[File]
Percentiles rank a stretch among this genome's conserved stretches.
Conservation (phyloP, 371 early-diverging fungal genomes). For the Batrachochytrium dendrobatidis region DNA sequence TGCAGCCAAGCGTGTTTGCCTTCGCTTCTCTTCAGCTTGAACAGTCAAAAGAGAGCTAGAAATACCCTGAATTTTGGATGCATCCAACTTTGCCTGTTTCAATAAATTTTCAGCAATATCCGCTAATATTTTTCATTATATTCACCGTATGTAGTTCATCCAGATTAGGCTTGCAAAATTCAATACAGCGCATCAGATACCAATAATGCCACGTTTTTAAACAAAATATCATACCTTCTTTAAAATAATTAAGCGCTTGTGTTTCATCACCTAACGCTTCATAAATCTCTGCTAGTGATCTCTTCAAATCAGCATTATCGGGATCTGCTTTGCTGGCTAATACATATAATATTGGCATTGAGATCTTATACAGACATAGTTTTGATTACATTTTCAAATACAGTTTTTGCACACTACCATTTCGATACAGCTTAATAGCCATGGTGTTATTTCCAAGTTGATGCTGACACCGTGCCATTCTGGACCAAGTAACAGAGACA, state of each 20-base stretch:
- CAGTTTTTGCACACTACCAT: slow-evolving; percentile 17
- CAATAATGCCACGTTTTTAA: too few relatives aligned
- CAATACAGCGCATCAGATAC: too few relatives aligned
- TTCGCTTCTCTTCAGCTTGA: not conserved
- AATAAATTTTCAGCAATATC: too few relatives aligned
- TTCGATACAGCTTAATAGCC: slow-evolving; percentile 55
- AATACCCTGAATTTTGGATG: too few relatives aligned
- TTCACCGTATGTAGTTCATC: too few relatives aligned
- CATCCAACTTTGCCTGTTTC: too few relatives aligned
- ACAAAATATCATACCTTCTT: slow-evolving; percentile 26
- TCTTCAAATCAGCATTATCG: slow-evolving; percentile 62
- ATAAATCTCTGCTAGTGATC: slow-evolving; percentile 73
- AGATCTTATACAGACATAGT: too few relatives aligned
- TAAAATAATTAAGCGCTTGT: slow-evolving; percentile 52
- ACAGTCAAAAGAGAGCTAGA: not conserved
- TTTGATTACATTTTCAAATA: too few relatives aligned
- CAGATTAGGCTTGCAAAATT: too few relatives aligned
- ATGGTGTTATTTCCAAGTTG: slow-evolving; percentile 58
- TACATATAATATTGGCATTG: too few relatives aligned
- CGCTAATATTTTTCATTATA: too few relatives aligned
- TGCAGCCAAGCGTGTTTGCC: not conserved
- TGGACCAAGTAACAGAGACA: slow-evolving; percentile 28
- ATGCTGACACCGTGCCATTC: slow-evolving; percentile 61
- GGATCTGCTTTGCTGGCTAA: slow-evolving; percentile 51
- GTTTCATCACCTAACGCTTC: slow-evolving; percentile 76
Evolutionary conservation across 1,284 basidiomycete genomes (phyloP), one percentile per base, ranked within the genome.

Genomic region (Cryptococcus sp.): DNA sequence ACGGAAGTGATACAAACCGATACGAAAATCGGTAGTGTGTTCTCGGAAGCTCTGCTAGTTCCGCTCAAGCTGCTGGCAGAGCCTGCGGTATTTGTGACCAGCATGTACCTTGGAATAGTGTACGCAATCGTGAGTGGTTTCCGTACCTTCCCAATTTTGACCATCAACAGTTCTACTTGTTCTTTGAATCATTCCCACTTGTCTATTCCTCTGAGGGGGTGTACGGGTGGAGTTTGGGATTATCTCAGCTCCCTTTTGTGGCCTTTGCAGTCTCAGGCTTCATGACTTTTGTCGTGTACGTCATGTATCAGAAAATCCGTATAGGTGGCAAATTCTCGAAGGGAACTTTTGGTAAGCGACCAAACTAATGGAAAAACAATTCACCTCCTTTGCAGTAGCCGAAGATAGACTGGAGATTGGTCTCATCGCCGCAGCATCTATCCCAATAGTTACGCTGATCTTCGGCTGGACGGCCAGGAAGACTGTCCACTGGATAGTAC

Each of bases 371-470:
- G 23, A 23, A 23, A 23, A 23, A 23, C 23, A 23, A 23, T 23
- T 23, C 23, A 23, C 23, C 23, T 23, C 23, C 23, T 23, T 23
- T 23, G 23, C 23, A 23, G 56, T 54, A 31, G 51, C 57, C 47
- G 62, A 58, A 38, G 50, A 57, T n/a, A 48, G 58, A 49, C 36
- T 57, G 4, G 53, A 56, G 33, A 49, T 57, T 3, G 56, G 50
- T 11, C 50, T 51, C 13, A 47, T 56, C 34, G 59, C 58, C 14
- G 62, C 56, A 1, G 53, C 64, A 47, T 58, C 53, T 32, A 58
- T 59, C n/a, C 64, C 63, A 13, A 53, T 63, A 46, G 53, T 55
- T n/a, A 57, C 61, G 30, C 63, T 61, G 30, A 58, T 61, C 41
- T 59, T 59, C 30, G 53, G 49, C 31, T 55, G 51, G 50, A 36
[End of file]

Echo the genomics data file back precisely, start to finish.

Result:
Percentiles rank a stretch among this genome's conserved stretches.
Conservation (phyloP, 371 early-diverging fungal genomes). For the Batrachochytrium dendrobatidis region DNA sequence TGCAGCCAAGCGTGTTTGCCTTCGCTTCTCTTCAGCTTGAACAGTCAAAAGAGAGCTAGAAATACCCTGAATTTTGGATGCATCCAACTTTGCCTGTTTCAATAAATTTTCAGCAATATCCGCTAATATTTTTCATTATATTCACCGTATGTAGTTCATCCAGATTAGGCTTGCAAAATTCAATACAGCGCATCAGATACCAATAATGCCACGTTTTTAAACAAAATATCATACCTTCTTTAAAATAATTAAGCGCTTGTGTTTCATCACCTAACGCTTCATAAATCTCTGCTAGTGATCTCTTCAAATCAGCATTATCGGGATCTGCTTTGCTGGCTAATACATATAATATTGGCATTGAGATCTTATACAGACATAGTTTTGATTACATTTTCAAATACAGTTTTTGCACACTACCATTTCGATACAGCTTAATAGCCATGGTGTTATTTCCAAGTTGATGCTGACACCGTGCCATTCTGGACCAAGTAACAGAGACA, state of each 20-base stretch:
- CAGTTTTTGCACACTACCAT: slow-evolving; percentile 17
- CAATAATGCCACGTTTTTAA: too few relatives aligned
- CAATACAGCGCATCAGATAC: too few relatives aligned
- TTCGCTTCTCTTCAGCTTGA: not conserved
- AATAAATTTTCAGCAATATC: too few relatives aligned
- TTCGATACAGCTTAATAGCC: slow-evolving; percentile 55
- AATACCCTGAATTTTGGATG: too few relatives aligned
- TTCACCGTATGTAGTTCATC: too few relatives aligned
- CATCCAACTTTGCCTGTTTC: too few relatives aligned
- ACAAAATATCATACCTTCTT: slow-evolving; percentile 26
- TCTTCAAATCAGCATTATCG: slow-evolving; percentile 62
- ATAAATCTCTGCTAGTGATC: slow-evolving; percentile 73
- AGATCTTATACAGACATAGT: too few relatives aligned
- TAAAATAATTAAGCGCTTGT: slow-evolving; percentile 52
- ACAGTCAAAAGAGAGCTAGA: not conserved
- TTTGATTACATTTTCAAATA: too few relatives aligned
- CAGATTAGGCTTGCAAAATT: too few relatives aligned
- ATGGTGTTATTTCCAAGTTG: slow-evolving; percentile 58
- TACATATAATATTGGCATTG: too few relatives aligned
- CGCTAATATTTTTCATTATA: too few relatives aligned
- TGCAGCCAAGCGTGTTTGCC: not conserved
- TGGACCAAGTAACAGAGACA: slow-evolving; percentile 28
- ATGCTGACACCGTGCCATTC: slow-evolving; percentile 61
- GGATCTGCTTTGCTGGCTAA: slow-evolving; percentile 51
- GTTTCATCACCTAACGCTTC: slow-evolving; percentile 76
Evolutionary conservation across 1,284 basidiomycete genomes (phyloP), one percentile per base, ranked within the genome.

Genomic region (Cryptococcus sp.): DNA sequence ACGGAAGTGATACAAACCGATACGAAAATCGGTAGTGTGTTCTCGGAAGCTCTGCTAGTTCCGCTCAAGCTGCTGGCAGAGCCTGCGGTATTTGTGACCAGCATGTACCTTGGAATAGTGTACGCAATCGTGAGTGGTTTCCGTACCTTCCCAATTTTGACCATCAACAGTTCTACTTGTTCTTTGAATCATTCCCACTTGTCTATTCCTCTGAGGGGGTGTACGGGTGGAGTTTGGGATTATCTCAGCTCCCTTTTGTGGCCTTTGCAGTCTCAGGCTTCATGACTTTTGTCGTGTACGTCATGTATCAGAAAATCCGTATAGGTGGCAAATTCTCGAAGGGAACTTTTGGTAAGCGACCAAACTAATGGAAAAACAATTCACCTCCTTTGCAGTAGCCGAAGATAGACTGGAGATTGGTCTCATCGCCGCAGCATCTATCCCAATAGTTACGCTGATCTTCGGCTGGACGGCCAGGAAGACTGTCCACTGGATAGTAC

Each of bases 371-470:
- G 23, A 23, A 23, A 23, A 23, A 23, C 23, A 23, A 23, T 23
- T 23, C 23, A 23, C 23, C 23, T 23, C 23, C 23, T 23, T 23
- T 23, G 23, C 23, A 23, G 56, T 54, A 31, G 51, C 57, C 47
- G 62, A 58, A 38, G 50, A 57, T n/a, A 48, G 58, A 49, C 36
- T 57, G 4, G 53, A 56, G 33, A 49, T 57, T 3, G 56, G 50
- T 11, C 50, T 51, C 13, A 47, T 56, C 34, G 59, C 58, C 14
- G 62, C 56, A 1, G 53, C 64, A 47, T 58, C 53, T 32, A 58
- T 59, C n/a, C 64, C 63, A 13, A 53, T 63, A 46, G 53, T 55
- T n/a, A 57, C 61, G 30, C 63, T 61, G 30, A 58, T 61, C 41
- T 59, T 59, C 30, G 53, G 49, C 31, T 55, G 51, G 50, A 36